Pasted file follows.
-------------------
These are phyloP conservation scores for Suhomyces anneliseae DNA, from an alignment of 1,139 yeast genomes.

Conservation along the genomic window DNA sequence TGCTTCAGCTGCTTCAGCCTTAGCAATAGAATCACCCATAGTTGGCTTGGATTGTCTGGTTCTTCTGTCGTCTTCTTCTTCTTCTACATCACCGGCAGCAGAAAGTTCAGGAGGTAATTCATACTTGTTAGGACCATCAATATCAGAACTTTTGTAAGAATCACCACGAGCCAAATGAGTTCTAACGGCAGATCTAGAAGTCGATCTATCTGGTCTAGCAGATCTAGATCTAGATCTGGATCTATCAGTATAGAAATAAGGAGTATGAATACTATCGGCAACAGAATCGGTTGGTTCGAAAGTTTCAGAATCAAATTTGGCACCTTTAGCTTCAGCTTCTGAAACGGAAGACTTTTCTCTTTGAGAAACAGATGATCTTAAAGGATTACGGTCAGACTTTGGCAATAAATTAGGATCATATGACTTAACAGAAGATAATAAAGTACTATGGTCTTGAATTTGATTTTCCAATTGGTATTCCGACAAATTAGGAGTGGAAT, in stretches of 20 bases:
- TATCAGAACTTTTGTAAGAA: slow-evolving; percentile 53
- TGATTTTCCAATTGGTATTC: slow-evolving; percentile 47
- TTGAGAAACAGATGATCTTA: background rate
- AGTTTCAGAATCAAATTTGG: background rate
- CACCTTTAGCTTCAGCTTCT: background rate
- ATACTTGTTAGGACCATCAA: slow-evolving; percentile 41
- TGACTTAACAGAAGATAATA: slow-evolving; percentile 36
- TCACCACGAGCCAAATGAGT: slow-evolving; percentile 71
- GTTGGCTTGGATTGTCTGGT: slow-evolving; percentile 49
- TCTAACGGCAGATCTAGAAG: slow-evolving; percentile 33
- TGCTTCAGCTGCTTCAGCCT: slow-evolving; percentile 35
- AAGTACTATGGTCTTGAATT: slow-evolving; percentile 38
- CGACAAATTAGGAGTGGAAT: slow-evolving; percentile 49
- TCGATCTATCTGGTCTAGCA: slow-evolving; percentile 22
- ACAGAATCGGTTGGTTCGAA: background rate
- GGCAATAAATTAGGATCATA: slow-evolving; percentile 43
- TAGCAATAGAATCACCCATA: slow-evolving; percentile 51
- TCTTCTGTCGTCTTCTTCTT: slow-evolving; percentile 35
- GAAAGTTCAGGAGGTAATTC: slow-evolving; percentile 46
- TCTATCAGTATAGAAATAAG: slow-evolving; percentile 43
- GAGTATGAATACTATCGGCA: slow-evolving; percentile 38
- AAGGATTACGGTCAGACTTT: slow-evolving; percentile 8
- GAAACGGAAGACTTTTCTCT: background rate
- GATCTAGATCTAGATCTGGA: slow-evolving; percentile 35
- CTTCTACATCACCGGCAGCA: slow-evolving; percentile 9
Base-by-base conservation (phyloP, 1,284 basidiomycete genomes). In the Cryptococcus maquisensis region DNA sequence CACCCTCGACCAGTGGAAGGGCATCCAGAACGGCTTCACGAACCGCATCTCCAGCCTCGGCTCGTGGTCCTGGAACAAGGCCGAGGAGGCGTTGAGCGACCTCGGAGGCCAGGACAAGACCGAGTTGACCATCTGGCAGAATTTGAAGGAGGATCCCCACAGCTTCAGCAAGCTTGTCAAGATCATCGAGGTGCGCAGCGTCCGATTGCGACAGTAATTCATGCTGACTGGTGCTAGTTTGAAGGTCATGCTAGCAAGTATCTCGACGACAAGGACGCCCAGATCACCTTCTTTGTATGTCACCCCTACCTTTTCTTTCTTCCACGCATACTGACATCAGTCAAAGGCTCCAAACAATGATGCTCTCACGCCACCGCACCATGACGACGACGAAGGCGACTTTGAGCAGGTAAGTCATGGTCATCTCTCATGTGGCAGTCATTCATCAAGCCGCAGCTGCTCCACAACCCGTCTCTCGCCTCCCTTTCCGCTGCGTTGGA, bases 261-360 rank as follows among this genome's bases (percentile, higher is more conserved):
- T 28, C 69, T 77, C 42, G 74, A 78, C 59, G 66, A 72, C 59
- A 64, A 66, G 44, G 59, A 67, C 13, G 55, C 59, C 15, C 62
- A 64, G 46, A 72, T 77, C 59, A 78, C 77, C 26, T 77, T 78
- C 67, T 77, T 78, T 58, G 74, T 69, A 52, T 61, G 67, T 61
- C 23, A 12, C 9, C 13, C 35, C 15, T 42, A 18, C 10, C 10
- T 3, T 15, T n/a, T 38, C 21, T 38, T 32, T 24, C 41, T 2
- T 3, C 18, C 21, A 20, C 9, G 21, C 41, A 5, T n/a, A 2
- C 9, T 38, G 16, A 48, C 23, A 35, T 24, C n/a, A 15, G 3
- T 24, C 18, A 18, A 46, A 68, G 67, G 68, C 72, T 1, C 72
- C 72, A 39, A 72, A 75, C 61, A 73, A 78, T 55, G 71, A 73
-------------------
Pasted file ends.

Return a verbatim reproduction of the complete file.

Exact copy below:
These are phyloP conservation scores for Suhomyces anneliseae DNA, from an alignment of 1,139 yeast genomes.

Conservation along the genomic window DNA sequence TGCTTCAGCTGCTTCAGCCTTAGCAATAGAATCACCCATAGTTGGCTTGGATTGTCTGGTTCTTCTGTCGTCTTCTTCTTCTTCTACATCACCGGCAGCAGAAAGTTCAGGAGGTAATTCATACTTGTTAGGACCATCAATATCAGAACTTTTGTAAGAATCACCACGAGCCAAATGAGTTCTAACGGCAGATCTAGAAGTCGATCTATCTGGTCTAGCAGATCTAGATCTAGATCTGGATCTATCAGTATAGAAATAAGGAGTATGAATACTATCGGCAACAGAATCGGTTGGTTCGAAAGTTTCAGAATCAAATTTGGCACCTTTAGCTTCAGCTTCTGAAACGGAAGACTTTTCTCTTTGAGAAACAGATGATCTTAAAGGATTACGGTCAGACTTTGGCAATAAATTAGGATCATATGACTTAACAGAAGATAATAAAGTACTATGGTCTTGAATTTGATTTTCCAATTGGTATTCCGACAAATTAGGAGTGGAAT, in stretches of 20 bases:
- TATCAGAACTTTTGTAAGAA: slow-evolving; percentile 53
- TGATTTTCCAATTGGTATTC: slow-evolving; percentile 47
- TTGAGAAACAGATGATCTTA: background rate
- AGTTTCAGAATCAAATTTGG: background rate
- CACCTTTAGCTTCAGCTTCT: background rate
- ATACTTGTTAGGACCATCAA: slow-evolving; percentile 41
- TGACTTAACAGAAGATAATA: slow-evolving; percentile 36
- TCACCACGAGCCAAATGAGT: slow-evolving; percentile 71
- GTTGGCTTGGATTGTCTGGT: slow-evolving; percentile 49
- TCTAACGGCAGATCTAGAAG: slow-evolving; percentile 33
- TGCTTCAGCTGCTTCAGCCT: slow-evolving; percentile 35
- AAGTACTATGGTCTTGAATT: slow-evolving; percentile 38
- CGACAAATTAGGAGTGGAAT: slow-evolving; percentile 49
- TCGATCTATCTGGTCTAGCA: slow-evolving; percentile 22
- ACAGAATCGGTTGGTTCGAA: background rate
- GGCAATAAATTAGGATCATA: slow-evolving; percentile 43
- TAGCAATAGAATCACCCATA: slow-evolving; percentile 51
- TCTTCTGTCGTCTTCTTCTT: slow-evolving; percentile 35
- GAAAGTTCAGGAGGTAATTC: slow-evolving; percentile 46
- TCTATCAGTATAGAAATAAG: slow-evolving; percentile 43
- GAGTATGAATACTATCGGCA: slow-evolving; percentile 38
- AAGGATTACGGTCAGACTTT: slow-evolving; percentile 8
- GAAACGGAAGACTTTTCTCT: background rate
- GATCTAGATCTAGATCTGGA: slow-evolving; percentile 35
- CTTCTACATCACCGGCAGCA: slow-evolving; percentile 9
Base-by-base conservation (phyloP, 1,284 basidiomycete genomes). In the Cryptococcus maquisensis region DNA sequence CACCCTCGACCAGTGGAAGGGCATCCAGAACGGCTTCACGAACCGCATCTCCAGCCTCGGCTCGTGGTCCTGGAACAAGGCCGAGGAGGCGTTGAGCGACCTCGGAGGCCAGGACAAGACCGAGTTGACCATCTGGCAGAATTTGAAGGAGGATCCCCACAGCTTCAGCAAGCTTGTCAAGATCATCGAGGTGCGCAGCGTCCGATTGCGACAGTAATTCATGCTGACTGGTGCTAGTTTGAAGGTCATGCTAGCAAGTATCTCGACGACAAGGACGCCCAGATCACCTTCTTTGTATGTCACCCCTACCTTTTCTTTCTTCCACGCATACTGACATCAGTCAAAGGCTCCAAACAATGATGCTCTCACGCCACCGCACCATGACGACGACGAAGGCGACTTTGAGCAGGTAAGTCATGGTCATCTCTCATGTGGCAGTCATTCATCAAGCCGCAGCTGCTCCACAACCCGTCTCTCGCCTCCCTTTCCGCTGCGTTGGA, bases 261-360 rank as follows among this genome's bases (percentile, higher is more conserved):
- T 28, C 69, T 77, C 42, G 74, A 78, C 59, G 66, A 72, C 59
- A 64, A 66, G 44, G 59, A 67, C 13, G 55, C 59, C 15, C 62
- A 64, G 46, A 72, T 77, C 59, A 78, C 77, C 26, T 77, T 78
- C 67, T 77, T 78, T 58, G 74, T 69, A 52, T 61, G 67, T 61
- C 23, A 12, C 9, C 13, C 35, C 15, T 42, A 18, C 10, C 10
- T 3, T 15, T n/a, T 38, C 21, T 38, T 32, T 24, C 41, T 2
- T 3, C 18, C 21, A 20, C 9, G 21, C 41, A 5, T n/a, A 2
- C 9, T 38, G 16, A 48, C 23, A 35, T 24, C n/a, A 15, G 3
- T 24, C 18, A 18, A 46, A 68, G 67, G 68, C 72, T 1, C 72
- C 72, A 39, A 72, A 75, C 61, A 73, A 78, T 55, G 71, A 73